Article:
It's by turns a wonderful, odd, and maddening project. The problem with huge expanses of time as subject is the poor fit between the freezing and thawing of glaciers and the scope of individual lives. Of course, that is exactly Lessing's point. She wants us to play her character Martha Quest's game from the Children of Violence novels (1952 - 1969): first to imagine our bedroom, then the street outside, then the city, then the country, then the globe, then the galaxy, then the universe. This game of expanding the context, changing the frame, stretching the human imagination to orient itself to large realities has always been at the heart of Lessing's work. In the Martha Quest stories, a housewife in London can't get her roof fixed, and the impossibility of finding good workers becomes a sign of a decaying civilization. Similarly, Mara's problems in finding clothes to wear or food to eat become signs of the loss of weaving and the coming of deserts.

The first novel is told mostly from Mara's point of view, but lest we linger inside the scale of one human life, by volume two, Mara is dead and Dann is left as a reluctant leader of armies, admired for his sufferings, as well as for his aristocratic birth, elegant tall body, and essential disconnection from the day-to-day lives of others. He is marked by a tragic illness, which began in an early childhood trauma: a bad man tortured him, and a second man, who looked exactly like the first, rescued him. Some basic mystery lies wrapped in this nightmare memory about the twinned nature of good and evil, the elusive mixtures of these elements in every human life, and the likelihood of finding the twins inside oneself. Wherever Mara and Dann travel they are shadowed by an implacable, mythic enemy, Kulick, a cruel man who menaced them as children and who represents the tireless malevolence that is one part of every human being. Why can we not escape him? Dann's confrontation with evil--in both Kulick and himself--is a fixed pattern, while Lessing is always moving us beyond this struggle to something else, some larger adventure of consciousness. Dann interests her because he has glimpsed the ultimate intractibility of human limitation: we are too ignorant, or soft, or desperate, or unimaginative, or in denial to do much to save ourselves from either ourselves or from the ravages of nature and time. Dann is not only restless but weary of our compulsive repetition--bored: "Here we go again, and more of the long, long ago, the here-we-go-again, the around-and-around-and-around-we-go..." Though Lessing seems driven to tell this circular tale--hundreds of pages of travail, fear, struggle, and loss--sometimes, in the books' repetitions, one feels that she is twiddling her thumbs, that like her traumatized, exhausted hero, she can't be bothered. The foil for Dann's angst is his faithful and adoring follower, Griot, the practical man who organizes armies, food, places to sleep, and civic order--all in the name of Dann, the charismatic leader who can no longer care about life's endless housekeeping. Griot cannot have the large-time, cyclical thoughts of his mentor. He is able to do what needs doing because, like the child Dann once was, he cannot see beyond his next step in the sand. In contrast, by the end of the story, Dann lives, like Lessing, in the constant company of long thoughts.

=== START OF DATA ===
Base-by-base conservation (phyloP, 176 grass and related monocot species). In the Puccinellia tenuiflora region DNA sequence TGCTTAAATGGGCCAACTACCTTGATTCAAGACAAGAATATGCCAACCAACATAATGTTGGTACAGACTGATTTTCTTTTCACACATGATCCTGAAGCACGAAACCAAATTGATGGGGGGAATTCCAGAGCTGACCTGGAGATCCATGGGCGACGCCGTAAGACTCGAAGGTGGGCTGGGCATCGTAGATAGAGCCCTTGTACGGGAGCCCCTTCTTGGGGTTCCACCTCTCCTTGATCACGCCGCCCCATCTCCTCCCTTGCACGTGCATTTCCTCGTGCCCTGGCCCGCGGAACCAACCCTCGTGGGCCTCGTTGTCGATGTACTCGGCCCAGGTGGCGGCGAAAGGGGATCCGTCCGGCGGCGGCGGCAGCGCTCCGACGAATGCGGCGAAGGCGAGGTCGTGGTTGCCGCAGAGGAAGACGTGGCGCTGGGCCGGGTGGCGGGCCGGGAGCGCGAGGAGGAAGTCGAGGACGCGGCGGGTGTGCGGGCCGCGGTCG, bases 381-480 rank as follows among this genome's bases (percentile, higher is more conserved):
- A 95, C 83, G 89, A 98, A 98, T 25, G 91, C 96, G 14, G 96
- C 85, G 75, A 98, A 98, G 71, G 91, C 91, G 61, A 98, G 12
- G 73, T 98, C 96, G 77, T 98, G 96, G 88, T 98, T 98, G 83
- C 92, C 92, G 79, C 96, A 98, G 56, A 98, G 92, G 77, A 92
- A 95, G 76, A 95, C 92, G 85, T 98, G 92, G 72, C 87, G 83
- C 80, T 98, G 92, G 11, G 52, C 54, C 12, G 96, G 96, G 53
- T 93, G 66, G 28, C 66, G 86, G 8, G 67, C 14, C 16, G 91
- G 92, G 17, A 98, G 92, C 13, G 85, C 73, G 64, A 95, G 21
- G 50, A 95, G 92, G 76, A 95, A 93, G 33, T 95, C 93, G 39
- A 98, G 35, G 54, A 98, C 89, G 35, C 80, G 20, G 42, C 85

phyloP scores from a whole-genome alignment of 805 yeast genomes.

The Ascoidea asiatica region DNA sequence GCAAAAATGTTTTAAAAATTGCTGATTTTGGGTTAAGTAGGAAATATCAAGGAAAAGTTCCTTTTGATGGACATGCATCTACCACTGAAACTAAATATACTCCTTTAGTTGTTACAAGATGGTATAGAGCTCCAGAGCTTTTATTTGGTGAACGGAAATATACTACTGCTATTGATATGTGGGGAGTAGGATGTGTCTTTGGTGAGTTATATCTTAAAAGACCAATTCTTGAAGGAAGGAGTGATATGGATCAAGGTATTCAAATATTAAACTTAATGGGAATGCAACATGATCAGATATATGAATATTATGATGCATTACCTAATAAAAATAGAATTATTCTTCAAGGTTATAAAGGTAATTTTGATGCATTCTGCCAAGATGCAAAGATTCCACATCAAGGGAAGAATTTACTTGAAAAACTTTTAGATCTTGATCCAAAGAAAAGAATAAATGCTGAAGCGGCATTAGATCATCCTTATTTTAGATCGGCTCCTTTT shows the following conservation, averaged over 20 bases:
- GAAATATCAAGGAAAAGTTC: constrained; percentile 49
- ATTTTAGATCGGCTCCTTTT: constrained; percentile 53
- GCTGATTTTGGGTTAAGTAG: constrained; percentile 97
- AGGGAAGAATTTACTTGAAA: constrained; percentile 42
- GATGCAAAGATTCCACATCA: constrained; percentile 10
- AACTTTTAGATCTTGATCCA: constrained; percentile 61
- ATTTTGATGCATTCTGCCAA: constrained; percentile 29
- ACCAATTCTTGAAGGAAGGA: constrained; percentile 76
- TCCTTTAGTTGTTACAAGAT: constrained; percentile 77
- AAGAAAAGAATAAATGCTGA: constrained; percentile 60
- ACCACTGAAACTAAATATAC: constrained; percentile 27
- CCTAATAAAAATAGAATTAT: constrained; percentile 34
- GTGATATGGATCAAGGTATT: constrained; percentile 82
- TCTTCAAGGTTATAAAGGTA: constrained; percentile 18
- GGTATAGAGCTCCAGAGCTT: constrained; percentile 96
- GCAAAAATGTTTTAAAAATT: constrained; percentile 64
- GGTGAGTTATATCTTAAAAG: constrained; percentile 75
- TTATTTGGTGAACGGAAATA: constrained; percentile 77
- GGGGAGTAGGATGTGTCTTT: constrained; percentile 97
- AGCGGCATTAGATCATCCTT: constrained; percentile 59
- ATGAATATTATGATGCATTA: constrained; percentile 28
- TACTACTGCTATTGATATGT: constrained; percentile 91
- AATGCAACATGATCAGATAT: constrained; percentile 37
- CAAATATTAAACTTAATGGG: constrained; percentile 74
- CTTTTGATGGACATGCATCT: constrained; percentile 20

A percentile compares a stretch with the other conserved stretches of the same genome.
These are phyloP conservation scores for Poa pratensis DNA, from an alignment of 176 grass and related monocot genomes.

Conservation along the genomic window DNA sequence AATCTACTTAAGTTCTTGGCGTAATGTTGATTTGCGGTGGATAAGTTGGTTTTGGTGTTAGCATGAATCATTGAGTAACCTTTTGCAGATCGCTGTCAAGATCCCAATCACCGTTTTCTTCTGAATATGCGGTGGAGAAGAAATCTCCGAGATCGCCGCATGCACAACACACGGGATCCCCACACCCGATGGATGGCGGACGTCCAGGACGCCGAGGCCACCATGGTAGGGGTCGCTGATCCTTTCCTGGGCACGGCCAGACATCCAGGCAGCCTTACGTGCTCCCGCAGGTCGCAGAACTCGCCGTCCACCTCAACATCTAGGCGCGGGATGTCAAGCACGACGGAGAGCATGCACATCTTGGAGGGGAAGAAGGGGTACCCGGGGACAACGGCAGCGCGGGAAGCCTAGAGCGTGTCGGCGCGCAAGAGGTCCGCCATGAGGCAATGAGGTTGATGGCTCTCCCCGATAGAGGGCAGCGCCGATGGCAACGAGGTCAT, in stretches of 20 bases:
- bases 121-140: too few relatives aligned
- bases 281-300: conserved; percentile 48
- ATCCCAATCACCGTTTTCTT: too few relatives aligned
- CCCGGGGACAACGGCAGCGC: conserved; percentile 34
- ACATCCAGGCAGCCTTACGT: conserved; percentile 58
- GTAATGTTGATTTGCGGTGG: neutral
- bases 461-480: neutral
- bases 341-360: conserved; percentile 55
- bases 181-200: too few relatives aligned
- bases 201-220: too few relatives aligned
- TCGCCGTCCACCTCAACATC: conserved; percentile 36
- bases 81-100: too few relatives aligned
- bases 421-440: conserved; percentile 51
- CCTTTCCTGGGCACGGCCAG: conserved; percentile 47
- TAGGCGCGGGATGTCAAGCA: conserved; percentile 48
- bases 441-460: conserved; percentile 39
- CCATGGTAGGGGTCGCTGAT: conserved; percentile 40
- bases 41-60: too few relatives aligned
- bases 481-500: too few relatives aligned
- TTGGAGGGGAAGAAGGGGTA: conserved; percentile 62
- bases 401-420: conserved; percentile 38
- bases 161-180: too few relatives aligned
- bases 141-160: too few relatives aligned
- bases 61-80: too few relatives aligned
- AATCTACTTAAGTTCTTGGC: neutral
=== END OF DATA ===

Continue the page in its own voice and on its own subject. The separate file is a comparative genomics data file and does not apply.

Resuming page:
Touchingly, eventually, Griot lives up to his name and becomes a storyteller, one who can narrate the feelings everyone shares. But Dann, that restless and unsatisfied spirit, gets the last word. Though Mara's daughter tells him they have finally ended "happily ever after" and though Griot points out that together they have developed a stable and nurturant polity--Tundra, which provides for everyone--there are rumors from the south of starving hoards who might invade. Griot said to Dann,

"You see, sir, I can't believe they would be so stupid. Tundra is very prosperous, we provide stability for all the Northlands and to the south and east too. We grow so much food there are always surpluses for sale. We are an example to everyone. So there would be no advantage in attacking us. I mean, it would be too stupid. I am pretty sure there is no need to lose sleep over it."
"Well, yes, Griot, it would certainly be stupid. I agree with you there."
The Story of General Dann and Mara's Daughter, Griot and the Snow Dog ends with these words of Dann's, and with the obvious fact that there will be a war soon. Lessing's verdict is in: how stupid we are. She has been saying this for a long time. The genre of science fiction has freed her to say it from the top of a cliff, literally watching time crunch up civilizations even while they busily collude in crunching up themselves. She keeps returning to this mode because of the opportunity it gives her to pull way back and speak schematically, from on high, about how stupid, stupid, stupid it all is.

Who can argue? Are these wars really necessary? Isn't it obvious that they only make everything worse? Is it inevitable that we human beings squander our resources until nothing is left but nonbiodegradable flotsam? Can't we act out of the good side of ourselves, since we are often quite capable of distinguishing this good from Dann's dark Other, who does stupid, destructive things?